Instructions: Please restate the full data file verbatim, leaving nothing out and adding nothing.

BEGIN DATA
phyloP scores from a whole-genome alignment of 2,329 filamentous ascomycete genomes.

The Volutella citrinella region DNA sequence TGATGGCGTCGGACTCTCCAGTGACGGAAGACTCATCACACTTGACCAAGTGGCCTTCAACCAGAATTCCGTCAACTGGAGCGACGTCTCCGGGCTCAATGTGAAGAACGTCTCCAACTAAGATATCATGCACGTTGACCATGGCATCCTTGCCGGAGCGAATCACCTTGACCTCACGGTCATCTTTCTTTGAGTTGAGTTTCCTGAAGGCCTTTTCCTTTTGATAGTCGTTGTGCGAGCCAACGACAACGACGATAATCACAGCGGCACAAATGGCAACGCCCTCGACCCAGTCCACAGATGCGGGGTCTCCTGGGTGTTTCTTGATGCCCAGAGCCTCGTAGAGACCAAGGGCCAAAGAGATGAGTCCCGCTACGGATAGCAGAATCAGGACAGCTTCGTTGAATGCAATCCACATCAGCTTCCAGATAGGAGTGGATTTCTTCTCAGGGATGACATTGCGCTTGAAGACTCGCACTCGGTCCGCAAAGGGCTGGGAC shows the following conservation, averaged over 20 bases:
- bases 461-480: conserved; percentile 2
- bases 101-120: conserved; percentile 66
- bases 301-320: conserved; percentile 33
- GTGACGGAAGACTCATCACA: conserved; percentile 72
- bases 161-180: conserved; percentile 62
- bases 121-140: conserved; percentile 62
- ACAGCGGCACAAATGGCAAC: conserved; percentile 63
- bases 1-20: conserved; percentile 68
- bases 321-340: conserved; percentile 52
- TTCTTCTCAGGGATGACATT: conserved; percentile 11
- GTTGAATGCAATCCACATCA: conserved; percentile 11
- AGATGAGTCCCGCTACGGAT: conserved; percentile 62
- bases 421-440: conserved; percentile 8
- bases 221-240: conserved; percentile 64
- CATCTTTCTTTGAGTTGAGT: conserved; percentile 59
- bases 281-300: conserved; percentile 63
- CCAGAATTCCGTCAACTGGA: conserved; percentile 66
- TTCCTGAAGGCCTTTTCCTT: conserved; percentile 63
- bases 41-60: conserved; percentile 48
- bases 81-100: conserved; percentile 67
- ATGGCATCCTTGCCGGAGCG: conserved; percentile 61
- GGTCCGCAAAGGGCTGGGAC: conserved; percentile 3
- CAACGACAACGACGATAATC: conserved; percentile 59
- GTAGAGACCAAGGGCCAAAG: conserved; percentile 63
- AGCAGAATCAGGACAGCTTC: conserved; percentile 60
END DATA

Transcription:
phyloP scores from a whole-genome alignment of 2,329 filamentous ascomycete genomes.

The Volutella citrinella region DNA sequence TGATGGCGTCGGACTCTCCAGTGACGGAAGACTCATCACACTTGACCAAGTGGCCTTCAACCAGAATTCCGTCAACTGGAGCGACGTCTCCGGGCTCAATGTGAAGAACGTCTCCAACTAAGATATCATGCACGTTGACCATGGCATCCTTGCCGGAGCGAATCACCTTGACCTCACGGTCATCTTTCTTTGAGTTGAGTTTCCTGAAGGCCTTTTCCTTTTGATAGTCGTTGTGCGAGCCAACGACAACGACGATAATCACAGCGGCACAAATGGCAACGCCCTCGACCCAGTCCACAGATGCGGGGTCTCCTGGGTGTTTCTTGATGCCCAGAGCCTCGTAGAGACCAAGGGCCAAAGAGATGAGTCCCGCTACGGATAGCAGAATCAGGACAGCTTCGTTGAATGCAATCCACATCAGCTTCCAGATAGGAGTGGATTTCTTCTCAGGGATGACATTGCGCTTGAAGACTCGCACTCGGTCCGCAAAGGGCTGGGAC shows the following conservation, averaged over 20 bases:
- bases 461-480: conserved; percentile 2
- bases 101-120: conserved; percentile 66
- bases 301-320: conserved; percentile 33
- GTGACGGAAGACTCATCACA: conserved; percentile 72
- bases 161-180: conserved; percentile 62
- bases 121-140: conserved; percentile 62
- ACAGCGGCACAAATGGCAAC: conserved; percentile 63
- bases 1-20: conserved; percentile 68
- bases 321-340: conserved; percentile 52
- TTCTTCTCAGGGATGACATT: conserved; percentile 11
- GTTGAATGCAATCCACATCA: conserved; percentile 11
- AGATGAGTCCCGCTACGGAT: conserved; percentile 62
- bases 421-440: conserved; percentile 8
- bases 221-240: conserved; percentile 64
- CATCTTTCTTTGAGTTGAGT: conserved; percentile 59
- bases 281-300: conserved; percentile 63
- CCAGAATTCCGTCAACTGGA: conserved; percentile 66
- TTCCTGAAGGCCTTTTCCTT: conserved; percentile 63
- bases 41-60: conserved; percentile 48
- bases 81-100: conserved; percentile 67
- ATGGCATCCTTGCCGGAGCG: conserved; percentile 61
- GGTCCGCAAAGGGCTGGGAC: conserved; percentile 3
- CAACGACAACGACGATAATC: conserved; percentile 59
- GTAGAGACCAAGGGCCAAAG: conserved; percentile 63
- AGCAGAATCAGGACAGCTTC: conserved; percentile 60